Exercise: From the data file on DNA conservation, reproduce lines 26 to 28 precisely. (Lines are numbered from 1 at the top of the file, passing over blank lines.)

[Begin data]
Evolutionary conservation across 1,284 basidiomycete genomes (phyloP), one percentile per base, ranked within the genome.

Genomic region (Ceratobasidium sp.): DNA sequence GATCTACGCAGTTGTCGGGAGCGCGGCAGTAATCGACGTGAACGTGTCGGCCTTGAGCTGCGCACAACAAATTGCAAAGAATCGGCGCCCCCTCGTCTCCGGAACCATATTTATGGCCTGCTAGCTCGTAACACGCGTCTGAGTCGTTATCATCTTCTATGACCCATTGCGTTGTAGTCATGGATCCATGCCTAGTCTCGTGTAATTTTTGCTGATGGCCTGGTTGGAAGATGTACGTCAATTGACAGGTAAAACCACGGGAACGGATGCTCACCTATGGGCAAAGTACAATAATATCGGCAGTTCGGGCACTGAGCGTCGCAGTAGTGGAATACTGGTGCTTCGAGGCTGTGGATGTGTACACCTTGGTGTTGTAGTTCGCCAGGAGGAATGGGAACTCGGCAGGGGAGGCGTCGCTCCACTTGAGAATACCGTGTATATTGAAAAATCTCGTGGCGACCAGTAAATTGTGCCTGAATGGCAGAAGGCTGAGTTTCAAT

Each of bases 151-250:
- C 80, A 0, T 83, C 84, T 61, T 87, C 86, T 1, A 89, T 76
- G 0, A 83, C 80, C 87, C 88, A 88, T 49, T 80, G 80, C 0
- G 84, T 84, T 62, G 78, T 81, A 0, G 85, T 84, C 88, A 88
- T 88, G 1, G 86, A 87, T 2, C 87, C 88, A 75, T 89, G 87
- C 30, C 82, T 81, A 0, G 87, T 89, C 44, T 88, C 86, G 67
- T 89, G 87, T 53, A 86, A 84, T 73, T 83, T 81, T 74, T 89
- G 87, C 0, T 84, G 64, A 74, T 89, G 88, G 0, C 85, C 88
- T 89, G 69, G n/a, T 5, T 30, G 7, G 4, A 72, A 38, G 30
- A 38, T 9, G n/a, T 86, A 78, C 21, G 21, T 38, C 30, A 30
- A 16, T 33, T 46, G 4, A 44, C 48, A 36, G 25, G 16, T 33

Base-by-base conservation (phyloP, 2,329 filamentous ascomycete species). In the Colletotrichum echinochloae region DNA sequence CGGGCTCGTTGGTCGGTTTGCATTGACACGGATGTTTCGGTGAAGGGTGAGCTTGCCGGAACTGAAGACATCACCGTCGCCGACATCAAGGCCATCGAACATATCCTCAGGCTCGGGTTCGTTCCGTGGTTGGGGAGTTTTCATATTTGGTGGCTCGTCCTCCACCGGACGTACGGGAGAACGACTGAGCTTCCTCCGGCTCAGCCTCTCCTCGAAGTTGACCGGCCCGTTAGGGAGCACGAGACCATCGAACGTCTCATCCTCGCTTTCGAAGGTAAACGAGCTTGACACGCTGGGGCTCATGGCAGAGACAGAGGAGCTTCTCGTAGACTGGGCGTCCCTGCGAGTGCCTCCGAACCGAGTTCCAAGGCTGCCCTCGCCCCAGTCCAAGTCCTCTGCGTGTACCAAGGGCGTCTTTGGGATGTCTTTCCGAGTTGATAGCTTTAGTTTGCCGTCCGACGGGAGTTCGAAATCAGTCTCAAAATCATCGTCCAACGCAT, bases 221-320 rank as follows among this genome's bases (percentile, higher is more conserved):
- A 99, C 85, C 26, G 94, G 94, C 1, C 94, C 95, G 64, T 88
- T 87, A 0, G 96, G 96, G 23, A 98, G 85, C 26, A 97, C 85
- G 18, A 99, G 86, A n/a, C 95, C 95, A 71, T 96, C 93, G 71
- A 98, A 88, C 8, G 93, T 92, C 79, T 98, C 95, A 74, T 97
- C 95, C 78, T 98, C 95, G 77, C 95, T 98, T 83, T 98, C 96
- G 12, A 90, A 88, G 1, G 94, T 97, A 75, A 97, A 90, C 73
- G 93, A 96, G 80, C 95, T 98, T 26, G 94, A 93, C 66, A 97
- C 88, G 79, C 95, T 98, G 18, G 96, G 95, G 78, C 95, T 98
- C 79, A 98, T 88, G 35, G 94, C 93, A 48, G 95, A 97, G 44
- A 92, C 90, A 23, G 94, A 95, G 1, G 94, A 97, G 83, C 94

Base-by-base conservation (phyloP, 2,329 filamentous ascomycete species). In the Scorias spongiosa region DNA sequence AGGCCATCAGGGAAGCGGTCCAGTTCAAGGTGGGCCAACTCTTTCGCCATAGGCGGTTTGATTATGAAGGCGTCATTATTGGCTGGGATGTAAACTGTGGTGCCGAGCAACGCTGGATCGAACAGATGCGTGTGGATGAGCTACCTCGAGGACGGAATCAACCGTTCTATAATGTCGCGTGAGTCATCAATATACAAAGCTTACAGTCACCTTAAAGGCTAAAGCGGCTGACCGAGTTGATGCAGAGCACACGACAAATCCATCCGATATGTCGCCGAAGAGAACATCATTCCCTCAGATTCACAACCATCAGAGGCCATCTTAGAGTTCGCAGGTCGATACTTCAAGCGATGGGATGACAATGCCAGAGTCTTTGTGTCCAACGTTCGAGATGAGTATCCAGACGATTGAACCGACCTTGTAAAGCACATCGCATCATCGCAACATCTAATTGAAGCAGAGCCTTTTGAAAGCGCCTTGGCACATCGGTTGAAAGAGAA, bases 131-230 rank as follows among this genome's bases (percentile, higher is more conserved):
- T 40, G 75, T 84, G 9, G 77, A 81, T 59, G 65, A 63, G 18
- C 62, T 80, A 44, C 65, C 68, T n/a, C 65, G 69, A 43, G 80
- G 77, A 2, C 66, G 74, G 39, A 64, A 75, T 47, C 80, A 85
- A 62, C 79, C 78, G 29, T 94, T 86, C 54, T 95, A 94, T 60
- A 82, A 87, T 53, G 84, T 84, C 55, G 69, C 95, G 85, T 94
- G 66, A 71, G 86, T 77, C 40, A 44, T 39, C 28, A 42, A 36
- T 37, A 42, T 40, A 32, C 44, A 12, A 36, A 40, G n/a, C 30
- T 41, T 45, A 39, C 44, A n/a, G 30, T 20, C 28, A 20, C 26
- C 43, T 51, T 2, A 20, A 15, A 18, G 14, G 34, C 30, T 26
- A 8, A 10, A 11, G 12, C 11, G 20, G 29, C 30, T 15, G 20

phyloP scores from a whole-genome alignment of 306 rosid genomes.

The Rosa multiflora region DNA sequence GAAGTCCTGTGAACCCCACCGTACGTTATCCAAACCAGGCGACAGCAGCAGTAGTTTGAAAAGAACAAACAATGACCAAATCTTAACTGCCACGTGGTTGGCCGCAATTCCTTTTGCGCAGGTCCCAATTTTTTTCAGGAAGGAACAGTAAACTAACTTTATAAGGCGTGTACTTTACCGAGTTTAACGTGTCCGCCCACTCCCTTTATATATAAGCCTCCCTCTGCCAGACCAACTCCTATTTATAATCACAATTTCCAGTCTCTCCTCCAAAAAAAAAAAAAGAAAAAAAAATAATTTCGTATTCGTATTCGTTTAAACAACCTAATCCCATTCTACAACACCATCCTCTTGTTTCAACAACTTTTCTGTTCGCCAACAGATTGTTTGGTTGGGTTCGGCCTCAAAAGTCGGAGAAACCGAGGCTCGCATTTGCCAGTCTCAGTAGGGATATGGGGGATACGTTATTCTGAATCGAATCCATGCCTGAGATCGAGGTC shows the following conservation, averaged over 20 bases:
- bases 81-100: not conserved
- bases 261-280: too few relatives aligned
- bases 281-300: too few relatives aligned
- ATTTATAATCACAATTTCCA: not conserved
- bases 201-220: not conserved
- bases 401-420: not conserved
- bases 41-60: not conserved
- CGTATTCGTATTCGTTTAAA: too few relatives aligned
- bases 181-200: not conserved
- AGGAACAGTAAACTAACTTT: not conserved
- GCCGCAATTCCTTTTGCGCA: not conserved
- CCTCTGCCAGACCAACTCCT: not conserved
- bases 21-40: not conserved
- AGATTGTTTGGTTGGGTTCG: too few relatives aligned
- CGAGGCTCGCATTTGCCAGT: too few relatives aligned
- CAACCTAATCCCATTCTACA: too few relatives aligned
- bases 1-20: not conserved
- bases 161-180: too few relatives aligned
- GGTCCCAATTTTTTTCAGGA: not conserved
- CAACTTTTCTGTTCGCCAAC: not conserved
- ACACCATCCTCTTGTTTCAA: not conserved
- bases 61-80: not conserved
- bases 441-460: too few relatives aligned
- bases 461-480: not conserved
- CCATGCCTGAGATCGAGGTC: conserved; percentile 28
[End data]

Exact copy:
- T 40, G 75, T 84, G 9, G 77, A 81, T 59, G 65, A 63, G 18
- C 62, T 80, A 44, C 65, C 68, T n/a, C 65, G 69, A 43, G 80
- G 77, A 2, C 66, G 74, G 39, A 64, A 75, T 47, C 80, A 85